Or you could use a D3 reptile supplement as mentioned. So about 301IU per day based on 13oz of food. Ideally weigh your daily ration and make it 82IU per 100g.

1.5 cups of food, if meat is about 13oz=368g=.368kg

Re: Nutrition - I think I want a Fennec Fox

Posted: Thu Feb 02, 2017 8:55 pm
by TamanduaGirl
oh for the love of Peat I messed up and none of you caught it either but the retinol amounts from the whole prey chart are Dry Matter basis so not the same fed on a as is whole fresh basis, argh that messes everything up.

Okay so starting over we have these amounts on a DM basis
Rabbit, domestic - 6,200IU/kg Retinol
Lizard, anolis - 4,880IU/kg
Rat Neonatal, <10 g - 21,333 iu/kg
Rat Adult or >50g - 151,389IU/kg
pinky rat- 21,333
Chicken - 35,600IU/kg
Adult Mouse Mouse, domestic 578,272IU/kg
From here - ... ed_in_Zoos

Moisture content;2-D/abstract
Rats 65%
Mice 67%

However that study also shows mouse retinol content can be up to 1,759,122IU if fed rodent chow and closer to the other value above if fed lab chow.

580,510 IU/KG fresh value if fed rodent chow and 190,829IU/kg if we use the value above but most are probably fed rodent chow rather than lab chow and the value from the original is closer to labchow values. So this didn't really change anything for mice it's still 200k-580k so 20-58K more than recommended RDA of 100IU/kg of food.

Pinky Mouse - 11,725IU/kg

Adult rat 154,756(labchow, highest at study above) dry matter so 54,165IU/kg fresh to lowest 34,922(rat chow) so 12,223iu/kg fresh. Original value we had was about the same as the labchow rats on this one so is 52,986IU/kg fresh
Pinky rat 7,467IU/KG fresh

Whole carcass of rabbit(does include guts and bone but should still be close to what that would be 71% moisture

So using the above value is 1,798iu/KG whole fresh rabbit

Whole chicken is about 65% moisture so 12,416IU/KG

Anoles, could not find moisture content but I'll assume similar to mice and rats and go 65% - 1,708 fresh

So neater retinol content in whole fresh/wet prey
Rabbit - 1,798IU/KG
Anoles - 1,708IU/KG
Mouse, Adult 200,000-580,000IU/KG
Mouse Pinky - 11,725IU/KG
Rat Adult - 12,223IU/KG
Rat Pinky - 7,467IU/KG
Whole chicken - 12,416IU/KG

YAY now I've got to figure out how much rabbit to feed and or how many to gut all over again. I just used human values before for an average, rough estimates that way instead of finding weights and values for livers and such like I did chicks.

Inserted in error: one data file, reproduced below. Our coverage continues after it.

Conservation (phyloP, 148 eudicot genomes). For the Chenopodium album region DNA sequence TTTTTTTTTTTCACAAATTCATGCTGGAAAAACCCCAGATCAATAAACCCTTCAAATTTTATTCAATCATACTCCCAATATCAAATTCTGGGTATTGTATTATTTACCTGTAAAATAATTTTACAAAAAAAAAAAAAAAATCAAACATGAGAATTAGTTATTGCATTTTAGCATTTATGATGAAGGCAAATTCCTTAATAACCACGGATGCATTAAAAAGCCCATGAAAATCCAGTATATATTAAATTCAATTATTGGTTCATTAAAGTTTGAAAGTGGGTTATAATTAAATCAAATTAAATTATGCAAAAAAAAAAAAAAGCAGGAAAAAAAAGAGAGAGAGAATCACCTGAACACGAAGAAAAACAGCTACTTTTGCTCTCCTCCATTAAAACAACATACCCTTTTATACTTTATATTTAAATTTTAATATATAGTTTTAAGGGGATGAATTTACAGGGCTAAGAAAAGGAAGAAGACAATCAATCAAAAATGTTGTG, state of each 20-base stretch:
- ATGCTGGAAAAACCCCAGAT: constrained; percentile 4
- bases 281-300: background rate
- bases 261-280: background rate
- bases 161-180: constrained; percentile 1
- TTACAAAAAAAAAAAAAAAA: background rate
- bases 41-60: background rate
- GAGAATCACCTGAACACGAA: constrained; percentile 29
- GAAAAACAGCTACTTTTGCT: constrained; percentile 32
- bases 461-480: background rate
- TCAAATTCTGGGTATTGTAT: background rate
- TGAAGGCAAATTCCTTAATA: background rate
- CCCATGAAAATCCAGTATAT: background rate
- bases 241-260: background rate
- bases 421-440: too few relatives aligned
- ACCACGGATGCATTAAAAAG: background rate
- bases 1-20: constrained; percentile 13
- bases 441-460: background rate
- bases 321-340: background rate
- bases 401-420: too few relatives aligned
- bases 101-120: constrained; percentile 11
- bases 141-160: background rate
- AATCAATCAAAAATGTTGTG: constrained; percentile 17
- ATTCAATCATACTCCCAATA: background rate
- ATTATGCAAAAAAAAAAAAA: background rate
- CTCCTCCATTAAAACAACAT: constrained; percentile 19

70% retinol in liver 15–20% in the fatty tissue so the final 10% in a combination of eyes, lungs, testes, brain, marrow and spleen, generally when you but rabbit it's been skinned so remove liver and skin(where most of the fat is) together will remove about 85% of the retinol.

Rabbit skinned and liver removed: 180IU/KG

Totally gutted will leave eyes, marrow and brain so lets say it removes all but 5% : 90IU/kg

Now if you're buying it they probably removed the head so minus more than half since marrow wont have much make it 2% retinol left: 36IU/KG

We are looking for 367IU/kg food for a fennec that would be 1 whole with organs and skin and 4 without.

Though the nutrition book also says 2440iu/kg(DM) which works out 900iu/kg wet food so roughly 261 DM ! so within the range of 25-100IU/kg body weight but we aimed for 100IU/kg body weight so a bit higher than the amount from their table.

Skinned and gutted chicken minus head: 365IU/kg

Skinned and gutted adult rat 611 iu/kg

pinky rat gutted and skinned 363IU/KG

skinned and gutted adult mouse 10-29K

Next to edit my caresheet and diet page, oh boy.

Edit: one thing one of the studies noted was in mice testies had about the same retinol per gram as the liver but they are a fairly small part of the body. ... ne.0099435

Re: Nutrition - I think I want a Fennec Fox

Posted: Sat Feb 18, 2017 4:26 pm
by TamanduaGirl
Okay after much research and lots of math(not my strong suit) and some input from you guys and others here's accumulation of it all, in my diet page

Re: Nutrition - I think I want a Fennec Fox

Posted: Sun Apr 23, 2017 12:04 am
by TamanduaGirl
TamanduaGirl wrote:That 12yr old fennec in Japan

I just read she died 8 weeks ago so she would have been almost 13, just a week shy of it.


Been having a little debate with someone who didn't think my limiting 2 mice a year(I don't actually give any though just if people wanted to I'd use that as a max) was sound since wild fox eat 2-3 a day so I did the math up on it.

Deer mice about 2 grams average weight each. That makes them about 11.8IU/gram wet value.
3 a day 365 days is 12,921IU per year in just mice for wild fox. They eat other sources of meat to round things out plus carotenes.

Domestic pet mouse about 45 grams (roughly going by weights I saw pet mice breeders stating, some were way more). I got values in a range for domestic mice IU because I got values from more than one study but lets go with the low of 200,000IU/kg so that's 20,000 per gram. So 3 per day times 365 is 21.9 million IU per year in just mice if feed 3 per day.

2 per year 40,000iu that's 1/3 of the whole years allotted amount for retinol in just two mice.

We want 100iu per kg of fox per day or even a bit less so a total of 225,500iu per year total from all sources. Just 6.3 mice a year would give them all the retinol they'd need for the whole year.